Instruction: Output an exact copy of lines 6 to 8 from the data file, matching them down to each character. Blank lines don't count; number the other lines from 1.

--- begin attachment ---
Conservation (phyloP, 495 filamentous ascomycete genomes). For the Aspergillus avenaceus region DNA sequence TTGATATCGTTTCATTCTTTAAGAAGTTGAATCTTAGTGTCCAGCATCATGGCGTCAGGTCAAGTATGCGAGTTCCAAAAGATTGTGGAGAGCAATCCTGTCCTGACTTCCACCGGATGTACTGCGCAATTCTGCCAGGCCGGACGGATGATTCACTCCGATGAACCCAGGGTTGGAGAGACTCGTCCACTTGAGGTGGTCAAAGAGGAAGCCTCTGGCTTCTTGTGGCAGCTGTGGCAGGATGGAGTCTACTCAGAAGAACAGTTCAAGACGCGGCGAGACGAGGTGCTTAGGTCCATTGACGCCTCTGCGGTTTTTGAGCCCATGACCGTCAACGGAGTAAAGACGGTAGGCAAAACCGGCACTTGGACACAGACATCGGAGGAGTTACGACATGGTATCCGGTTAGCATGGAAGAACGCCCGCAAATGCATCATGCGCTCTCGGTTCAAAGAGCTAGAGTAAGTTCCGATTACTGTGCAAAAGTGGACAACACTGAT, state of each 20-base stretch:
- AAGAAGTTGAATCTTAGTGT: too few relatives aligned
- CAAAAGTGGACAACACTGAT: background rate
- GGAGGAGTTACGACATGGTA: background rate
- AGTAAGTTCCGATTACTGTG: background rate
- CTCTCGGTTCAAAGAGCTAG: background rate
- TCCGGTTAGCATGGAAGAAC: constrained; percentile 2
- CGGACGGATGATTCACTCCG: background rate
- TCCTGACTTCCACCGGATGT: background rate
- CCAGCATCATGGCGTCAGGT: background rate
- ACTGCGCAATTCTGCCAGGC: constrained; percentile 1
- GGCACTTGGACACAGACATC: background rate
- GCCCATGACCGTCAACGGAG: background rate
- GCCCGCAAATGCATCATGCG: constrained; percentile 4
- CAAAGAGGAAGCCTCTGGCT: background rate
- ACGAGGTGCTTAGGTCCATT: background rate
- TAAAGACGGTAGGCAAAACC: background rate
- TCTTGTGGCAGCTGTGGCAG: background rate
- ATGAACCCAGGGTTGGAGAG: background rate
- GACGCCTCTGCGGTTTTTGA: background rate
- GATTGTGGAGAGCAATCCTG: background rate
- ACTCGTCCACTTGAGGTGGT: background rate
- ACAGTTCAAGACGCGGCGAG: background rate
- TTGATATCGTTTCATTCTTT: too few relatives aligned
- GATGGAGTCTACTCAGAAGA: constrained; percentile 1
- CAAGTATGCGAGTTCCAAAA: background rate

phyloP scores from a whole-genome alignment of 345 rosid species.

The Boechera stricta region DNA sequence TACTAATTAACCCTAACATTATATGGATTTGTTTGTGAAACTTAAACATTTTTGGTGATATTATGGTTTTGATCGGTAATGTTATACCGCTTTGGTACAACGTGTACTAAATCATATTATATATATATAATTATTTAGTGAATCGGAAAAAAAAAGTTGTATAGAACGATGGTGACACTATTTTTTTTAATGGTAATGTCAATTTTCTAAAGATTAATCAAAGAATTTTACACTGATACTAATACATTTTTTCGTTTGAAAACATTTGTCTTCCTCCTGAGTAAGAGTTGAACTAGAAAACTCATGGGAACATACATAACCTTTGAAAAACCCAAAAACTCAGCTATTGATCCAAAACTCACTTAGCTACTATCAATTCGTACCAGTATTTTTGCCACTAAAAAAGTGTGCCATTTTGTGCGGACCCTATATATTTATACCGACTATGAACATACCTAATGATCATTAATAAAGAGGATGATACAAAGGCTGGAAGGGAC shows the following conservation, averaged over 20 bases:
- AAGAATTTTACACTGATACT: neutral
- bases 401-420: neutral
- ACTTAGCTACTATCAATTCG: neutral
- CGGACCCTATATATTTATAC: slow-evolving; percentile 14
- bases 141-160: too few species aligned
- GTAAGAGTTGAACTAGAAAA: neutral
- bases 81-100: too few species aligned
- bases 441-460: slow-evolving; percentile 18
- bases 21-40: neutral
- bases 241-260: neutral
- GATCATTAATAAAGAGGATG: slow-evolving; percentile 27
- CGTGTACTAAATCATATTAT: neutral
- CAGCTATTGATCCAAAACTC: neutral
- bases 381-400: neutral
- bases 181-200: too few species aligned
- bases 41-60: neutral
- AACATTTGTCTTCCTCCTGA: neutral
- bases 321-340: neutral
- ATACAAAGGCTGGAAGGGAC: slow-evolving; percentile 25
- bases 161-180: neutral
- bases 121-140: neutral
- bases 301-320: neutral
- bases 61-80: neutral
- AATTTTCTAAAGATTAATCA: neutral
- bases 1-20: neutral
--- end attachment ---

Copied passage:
- CTCTCGGTTCAAAGAGCTAG: background rate
- TCCGGTTAGCATGGAAGAAC: constrained; percentile 2
- CGGACGGATGATTCACTCCG: background rate